- Enigmatic | puzzling | mysterious
- Evasive | ambiguous | cryptic | unclear
- Facetious | inappropriate | flippant
- Farcical | ludicrous | absurd | mocking
- Flippant | superficial | glib | shallow | thoughtless | frivolous
- Frustrated | annoyed | discouraged
- Ghoulish | revolting | loathsome
- Grimserious | gloomy | depressing| macabre
- Gullible | naïve | innocent | ignorant
- Hard | unfeeling | hardhearted | unyielding
- Haughty | arrogant | condescending
- Hostile | malevolent | bellicose
- Hypercritical | hair-splitting | nitpicking
- Imploring | pleading | begging
- Impressionable | trusting | child-like
- Inane | silly | foolish | stupid | nonsensical
- Incensed | enraged
- Incredulous | disbelieving | unconvinced | questioning | suspicious
- Indignant | annoyed | angry | dissatisfied
- Inflamed | irate | provoked
- Irreverent | pert | saucy
- Jaded | bored
- Judgmental | critical | finding fault | disparaging
- Macabre | gruesome | horrifying | frightening
- Malicious | ill-willed | spiteful
- Mean-Spirited | inconsiderate | unsympathetic
- Menacing | threatening | ominous
- Mocking | scornful | ridiculing
- Morbid | gruesome | macabre
- Morose | sullen | gloomy
- Mourning | grieving | lamenting | woeful
- Naïve | innocent | unsophisticated | immature
- Narcissistic | self-admiring | selfish | boastful | self-pitying
- Nasty | unpleasant | unkind | disagreeable | abusive
- Negative | unhappy | pessimistic
- Obsequious | submissive | fawning | groveling
- Outraged | furious
- Outspoken | frank | candid
- Pathetic | sympathy | tenderness
- Patronizing | condescending | scornful | pompous
- Pensive | reflective | introspective | philosophical | contemplative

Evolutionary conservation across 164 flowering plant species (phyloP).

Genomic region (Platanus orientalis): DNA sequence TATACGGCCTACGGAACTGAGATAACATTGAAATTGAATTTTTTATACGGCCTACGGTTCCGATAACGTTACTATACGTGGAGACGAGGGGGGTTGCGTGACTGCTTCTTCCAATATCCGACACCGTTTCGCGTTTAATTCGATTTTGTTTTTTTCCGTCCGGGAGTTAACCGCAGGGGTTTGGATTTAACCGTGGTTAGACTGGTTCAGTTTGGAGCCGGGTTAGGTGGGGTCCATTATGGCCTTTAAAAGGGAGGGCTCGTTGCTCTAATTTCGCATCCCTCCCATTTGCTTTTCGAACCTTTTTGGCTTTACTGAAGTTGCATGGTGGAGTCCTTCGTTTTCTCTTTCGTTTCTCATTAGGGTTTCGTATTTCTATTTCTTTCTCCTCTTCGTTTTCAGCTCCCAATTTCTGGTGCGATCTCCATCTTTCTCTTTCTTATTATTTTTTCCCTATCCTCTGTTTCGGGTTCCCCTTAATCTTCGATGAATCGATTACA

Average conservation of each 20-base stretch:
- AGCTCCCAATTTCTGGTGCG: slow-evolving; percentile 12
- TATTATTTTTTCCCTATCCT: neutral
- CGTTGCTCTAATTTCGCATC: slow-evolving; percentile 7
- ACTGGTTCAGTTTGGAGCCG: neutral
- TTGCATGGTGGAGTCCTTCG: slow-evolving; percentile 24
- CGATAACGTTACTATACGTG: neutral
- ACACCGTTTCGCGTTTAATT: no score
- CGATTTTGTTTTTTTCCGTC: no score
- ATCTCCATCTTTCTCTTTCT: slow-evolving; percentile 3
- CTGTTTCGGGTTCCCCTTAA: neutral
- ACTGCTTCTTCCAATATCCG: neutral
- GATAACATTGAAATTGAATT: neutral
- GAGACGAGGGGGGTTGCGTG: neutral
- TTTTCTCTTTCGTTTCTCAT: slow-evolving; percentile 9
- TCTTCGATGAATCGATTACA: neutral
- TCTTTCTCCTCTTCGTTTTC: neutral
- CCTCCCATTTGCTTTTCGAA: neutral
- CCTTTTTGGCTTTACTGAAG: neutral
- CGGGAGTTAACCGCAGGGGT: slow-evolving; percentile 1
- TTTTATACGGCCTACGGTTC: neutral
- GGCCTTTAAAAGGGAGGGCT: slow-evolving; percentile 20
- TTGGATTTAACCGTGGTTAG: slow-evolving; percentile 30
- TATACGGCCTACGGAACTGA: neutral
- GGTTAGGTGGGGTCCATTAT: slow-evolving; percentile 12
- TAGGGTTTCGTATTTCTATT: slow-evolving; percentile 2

- Pessimistic | negative | gloomy | defeated
- Pretentious | affected | artificial | grandiose | rhetorical | flashy
- Resentful | aggrieved | offended | displeased | bitter
- Sarcastic | scornful | mocking | ridiculing
- Scathing | critical | stinging | unsparing |harsh
- Scornful | scathing | dismissive
- Sensationalistic | provocative | inaccurate | distasteful
- Skeptical | disbelieving | unconvinced | doubting
- Sinister | cunning | portentous
- Solemn | serious
- Subjective | prejudiced | biased
- Submissive | compliant | passive | accommodating | obedient
- Sulking | bad-tempered | grumpy | resentful | sullen
- Tragic | disastrous | calamitous
- Vindictive | vengeful | spiteful | bitter | unforgiving
- Worried | anxious | stressed | fearful
- Wretched | miserable | despairing | sorrowful | distressed
Neutral Tone Words
- Ambivalent | uncertain | undecided
- Anxious | uncertain | apprehensive
- Bizarre | fantastic | grotesque
- Cautionary | reminding
- Complex | complicated
- Composed | calm | detached
- Confident | certain | assured
- Confused | bewildered | vague
- Courageous | audacious | fearless
- Desirable | comfortable | alluring
- Detached | aloof | objective | unfeeling | distant
- Direct | straightforward | honest
- Docile | compliant | submissive | deferential | accommodating
- Exotic | strange | intriguing
- Exquisite | pleasing | delicate
- Frank | honest | direct | plain | matter-of-fact
- Impartial | unbiased | neutral | objective
- Informative | instructive | factual | educational
- Ironic | snarky |sarcastic
- Passionate | intense | amorous
- Picturesque | detailed | unusual
- Provocative | provoking | stimulating
- Regretful | apologetic | remorseful
- Resigned | accepting | unhappy
- Restrained | controlled | quiet | unemotional